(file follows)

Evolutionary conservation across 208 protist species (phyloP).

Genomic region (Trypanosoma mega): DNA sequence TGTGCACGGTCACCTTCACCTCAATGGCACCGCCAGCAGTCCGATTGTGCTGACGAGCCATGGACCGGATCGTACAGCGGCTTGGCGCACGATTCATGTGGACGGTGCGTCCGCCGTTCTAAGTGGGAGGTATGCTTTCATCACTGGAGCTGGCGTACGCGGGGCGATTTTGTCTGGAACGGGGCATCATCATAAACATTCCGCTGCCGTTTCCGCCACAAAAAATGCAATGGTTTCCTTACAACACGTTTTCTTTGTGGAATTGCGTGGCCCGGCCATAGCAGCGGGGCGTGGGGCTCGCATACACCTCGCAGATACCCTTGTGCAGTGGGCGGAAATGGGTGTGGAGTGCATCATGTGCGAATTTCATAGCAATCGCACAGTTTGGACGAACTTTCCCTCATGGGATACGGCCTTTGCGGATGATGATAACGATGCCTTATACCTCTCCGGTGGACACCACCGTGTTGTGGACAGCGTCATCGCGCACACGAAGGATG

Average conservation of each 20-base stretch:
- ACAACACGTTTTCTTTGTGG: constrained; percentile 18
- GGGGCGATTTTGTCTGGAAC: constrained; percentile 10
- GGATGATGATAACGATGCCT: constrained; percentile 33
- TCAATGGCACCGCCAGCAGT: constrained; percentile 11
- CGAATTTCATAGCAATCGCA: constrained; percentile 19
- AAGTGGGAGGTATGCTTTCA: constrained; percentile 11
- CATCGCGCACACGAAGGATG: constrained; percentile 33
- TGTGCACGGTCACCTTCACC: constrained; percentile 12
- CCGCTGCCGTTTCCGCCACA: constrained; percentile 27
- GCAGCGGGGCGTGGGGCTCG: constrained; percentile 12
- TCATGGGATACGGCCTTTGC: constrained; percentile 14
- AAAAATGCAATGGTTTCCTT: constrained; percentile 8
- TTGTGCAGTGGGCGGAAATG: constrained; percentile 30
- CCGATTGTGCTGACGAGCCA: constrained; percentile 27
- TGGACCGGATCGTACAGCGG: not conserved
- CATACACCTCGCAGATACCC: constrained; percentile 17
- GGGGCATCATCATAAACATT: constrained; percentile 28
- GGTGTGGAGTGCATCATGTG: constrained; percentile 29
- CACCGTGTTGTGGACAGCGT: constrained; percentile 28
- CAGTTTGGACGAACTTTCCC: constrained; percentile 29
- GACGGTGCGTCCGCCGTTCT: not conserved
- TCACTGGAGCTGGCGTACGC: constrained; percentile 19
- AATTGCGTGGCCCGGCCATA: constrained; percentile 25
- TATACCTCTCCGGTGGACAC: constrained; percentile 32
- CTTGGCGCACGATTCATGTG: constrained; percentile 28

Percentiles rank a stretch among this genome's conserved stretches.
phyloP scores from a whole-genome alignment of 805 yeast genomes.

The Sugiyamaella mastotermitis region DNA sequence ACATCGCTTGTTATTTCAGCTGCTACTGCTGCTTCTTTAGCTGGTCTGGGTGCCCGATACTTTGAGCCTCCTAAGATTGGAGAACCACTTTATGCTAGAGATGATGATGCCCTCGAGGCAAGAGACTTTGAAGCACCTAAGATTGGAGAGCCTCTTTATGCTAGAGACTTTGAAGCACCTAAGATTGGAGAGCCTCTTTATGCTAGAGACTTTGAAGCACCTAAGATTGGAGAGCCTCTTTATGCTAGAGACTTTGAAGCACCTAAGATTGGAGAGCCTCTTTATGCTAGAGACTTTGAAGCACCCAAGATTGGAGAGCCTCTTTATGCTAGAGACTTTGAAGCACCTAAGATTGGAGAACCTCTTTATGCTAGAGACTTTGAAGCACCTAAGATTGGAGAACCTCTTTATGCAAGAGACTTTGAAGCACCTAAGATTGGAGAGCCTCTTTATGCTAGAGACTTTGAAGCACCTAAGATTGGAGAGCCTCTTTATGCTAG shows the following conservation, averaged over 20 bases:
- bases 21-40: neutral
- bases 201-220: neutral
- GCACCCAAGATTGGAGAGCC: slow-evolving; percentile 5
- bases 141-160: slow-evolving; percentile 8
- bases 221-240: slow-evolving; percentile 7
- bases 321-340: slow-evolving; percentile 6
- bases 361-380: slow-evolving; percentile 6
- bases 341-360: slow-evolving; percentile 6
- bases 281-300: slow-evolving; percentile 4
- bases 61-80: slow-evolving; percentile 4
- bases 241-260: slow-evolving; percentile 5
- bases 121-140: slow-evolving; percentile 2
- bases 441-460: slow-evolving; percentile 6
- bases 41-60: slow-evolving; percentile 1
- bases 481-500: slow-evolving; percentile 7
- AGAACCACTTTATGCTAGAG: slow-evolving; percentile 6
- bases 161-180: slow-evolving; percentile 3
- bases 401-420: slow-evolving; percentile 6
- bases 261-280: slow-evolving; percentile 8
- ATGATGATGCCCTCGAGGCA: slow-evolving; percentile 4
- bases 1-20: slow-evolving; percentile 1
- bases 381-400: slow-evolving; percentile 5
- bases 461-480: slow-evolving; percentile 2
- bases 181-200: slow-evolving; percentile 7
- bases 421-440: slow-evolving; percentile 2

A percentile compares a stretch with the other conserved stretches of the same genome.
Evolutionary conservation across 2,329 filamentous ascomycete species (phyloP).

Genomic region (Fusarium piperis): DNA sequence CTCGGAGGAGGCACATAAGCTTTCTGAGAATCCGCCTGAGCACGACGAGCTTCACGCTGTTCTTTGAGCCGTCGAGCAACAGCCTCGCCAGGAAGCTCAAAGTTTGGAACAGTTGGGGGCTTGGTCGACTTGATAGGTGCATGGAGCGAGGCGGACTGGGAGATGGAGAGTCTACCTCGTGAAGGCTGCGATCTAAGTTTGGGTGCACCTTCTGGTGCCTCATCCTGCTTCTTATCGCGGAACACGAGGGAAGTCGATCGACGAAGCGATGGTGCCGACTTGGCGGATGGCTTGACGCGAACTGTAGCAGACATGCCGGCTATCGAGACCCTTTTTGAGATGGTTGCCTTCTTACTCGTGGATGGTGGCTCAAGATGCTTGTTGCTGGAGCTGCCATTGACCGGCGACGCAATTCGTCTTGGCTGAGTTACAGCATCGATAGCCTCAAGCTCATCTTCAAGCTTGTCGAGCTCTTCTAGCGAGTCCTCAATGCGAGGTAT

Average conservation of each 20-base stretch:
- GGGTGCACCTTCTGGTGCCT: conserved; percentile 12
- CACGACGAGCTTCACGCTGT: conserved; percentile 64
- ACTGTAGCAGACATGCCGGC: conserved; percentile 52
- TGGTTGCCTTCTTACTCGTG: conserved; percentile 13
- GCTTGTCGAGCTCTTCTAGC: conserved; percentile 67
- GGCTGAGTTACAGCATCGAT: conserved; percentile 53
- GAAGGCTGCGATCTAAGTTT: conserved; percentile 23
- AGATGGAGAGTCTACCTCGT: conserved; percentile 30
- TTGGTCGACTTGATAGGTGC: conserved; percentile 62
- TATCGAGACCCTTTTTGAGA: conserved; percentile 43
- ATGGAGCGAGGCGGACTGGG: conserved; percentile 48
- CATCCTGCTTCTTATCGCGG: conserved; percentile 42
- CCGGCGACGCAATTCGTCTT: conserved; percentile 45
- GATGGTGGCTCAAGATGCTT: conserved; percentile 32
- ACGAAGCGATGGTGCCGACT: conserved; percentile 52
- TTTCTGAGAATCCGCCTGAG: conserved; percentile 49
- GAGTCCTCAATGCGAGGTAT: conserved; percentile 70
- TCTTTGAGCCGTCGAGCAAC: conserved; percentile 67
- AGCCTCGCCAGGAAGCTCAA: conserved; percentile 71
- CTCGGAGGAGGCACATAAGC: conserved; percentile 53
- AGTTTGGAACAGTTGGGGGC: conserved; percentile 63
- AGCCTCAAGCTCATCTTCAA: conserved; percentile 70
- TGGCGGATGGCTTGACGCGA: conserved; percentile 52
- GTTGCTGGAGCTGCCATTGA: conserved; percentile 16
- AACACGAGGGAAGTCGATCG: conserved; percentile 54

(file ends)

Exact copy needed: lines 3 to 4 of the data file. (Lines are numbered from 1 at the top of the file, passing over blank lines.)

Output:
Average conservation of each 20-base stretch:
- ACAACACGTTTTCTTTGTGG: constrained; percentile 18